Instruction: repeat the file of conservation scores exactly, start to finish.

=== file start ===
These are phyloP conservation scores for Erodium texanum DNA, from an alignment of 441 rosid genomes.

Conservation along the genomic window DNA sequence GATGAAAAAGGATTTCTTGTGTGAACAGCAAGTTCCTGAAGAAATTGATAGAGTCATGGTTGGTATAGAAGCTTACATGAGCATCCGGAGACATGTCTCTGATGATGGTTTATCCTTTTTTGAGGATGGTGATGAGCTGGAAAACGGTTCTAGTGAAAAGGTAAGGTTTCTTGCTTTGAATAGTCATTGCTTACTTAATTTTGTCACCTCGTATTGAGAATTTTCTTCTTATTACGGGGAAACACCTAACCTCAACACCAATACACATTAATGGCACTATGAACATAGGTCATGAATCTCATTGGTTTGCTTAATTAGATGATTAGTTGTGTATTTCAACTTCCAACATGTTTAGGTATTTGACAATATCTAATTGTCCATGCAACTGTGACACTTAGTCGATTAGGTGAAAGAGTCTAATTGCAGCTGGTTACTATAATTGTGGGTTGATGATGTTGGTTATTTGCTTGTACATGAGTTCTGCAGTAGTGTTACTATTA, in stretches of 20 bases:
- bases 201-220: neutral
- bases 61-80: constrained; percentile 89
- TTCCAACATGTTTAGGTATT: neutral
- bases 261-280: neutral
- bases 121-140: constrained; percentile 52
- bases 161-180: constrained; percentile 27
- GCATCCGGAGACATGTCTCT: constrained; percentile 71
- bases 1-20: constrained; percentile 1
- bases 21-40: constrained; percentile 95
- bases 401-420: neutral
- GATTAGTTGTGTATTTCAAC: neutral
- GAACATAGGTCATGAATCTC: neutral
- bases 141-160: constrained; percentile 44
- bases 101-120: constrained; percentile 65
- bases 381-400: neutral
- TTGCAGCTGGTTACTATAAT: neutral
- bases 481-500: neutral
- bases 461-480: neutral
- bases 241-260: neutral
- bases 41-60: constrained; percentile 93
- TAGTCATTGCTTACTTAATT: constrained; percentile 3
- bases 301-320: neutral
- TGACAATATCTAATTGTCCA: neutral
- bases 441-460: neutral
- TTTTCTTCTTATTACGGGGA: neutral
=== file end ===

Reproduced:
These are phyloP conservation scores for Erodium texanum DNA, from an alignment of 441 rosid genomes.

Conservation along the genomic window DNA sequence GATGAAAAAGGATTTCTTGTGTGAACAGCAAGTTCCTGAAGAAATTGATAGAGTCATGGTTGGTATAGAAGCTTACATGAGCATCCGGAGACATGTCTCTGATGATGGTTTATCCTTTTTTGAGGATGGTGATGAGCTGGAAAACGGTTCTAGTGAAAAGGTAAGGTTTCTTGCTTTGAATAGTCATTGCTTACTTAATTTTGTCACCTCGTATTGAGAATTTTCTTCTTATTACGGGGAAACACCTAACCTCAACACCAATACACATTAATGGCACTATGAACATAGGTCATGAATCTCATTGGTTTGCTTAATTAGATGATTAGTTGTGTATTTCAACTTCCAACATGTTTAGGTATTTGACAATATCTAATTGTCCATGCAACTGTGACACTTAGTCGATTAGGTGAAAGAGTCTAATTGCAGCTGGTTACTATAATTGTGGGTTGATGATGTTGGTTATTTGCTTGTACATGAGTTCTGCAGTAGTGTTACTATTA, in stretches of 20 bases:
- bases 201-220: neutral
- bases 61-80: constrained; percentile 89
- TTCCAACATGTTTAGGTATT: neutral
- bases 261-280: neutral
- bases 121-140: constrained; percentile 52
- bases 161-180: constrained; percentile 27
- GCATCCGGAGACATGTCTCT: constrained; percentile 71
- bases 1-20: constrained; percentile 1
- bases 21-40: constrained; percentile 95
- bases 401-420: neutral
- GATTAGTTGTGTATTTCAAC: neutral
- GAACATAGGTCATGAATCTC: neutral
- bases 141-160: constrained; percentile 44
- bases 101-120: constrained; percentile 65
- bases 381-400: neutral
- TTGCAGCTGGTTACTATAAT: neutral
- bases 481-500: neutral
- bases 461-480: neutral
- bases 241-260: neutral
- bases 41-60: constrained; percentile 93
- TAGTCATTGCTTACTTAATT: constrained; percentile 3
- bases 301-320: neutral
- TGACAATATCTAATTGTCCA: neutral
- bases 441-460: neutral
- TTTTCTTCTTATTACGGGGA: neutral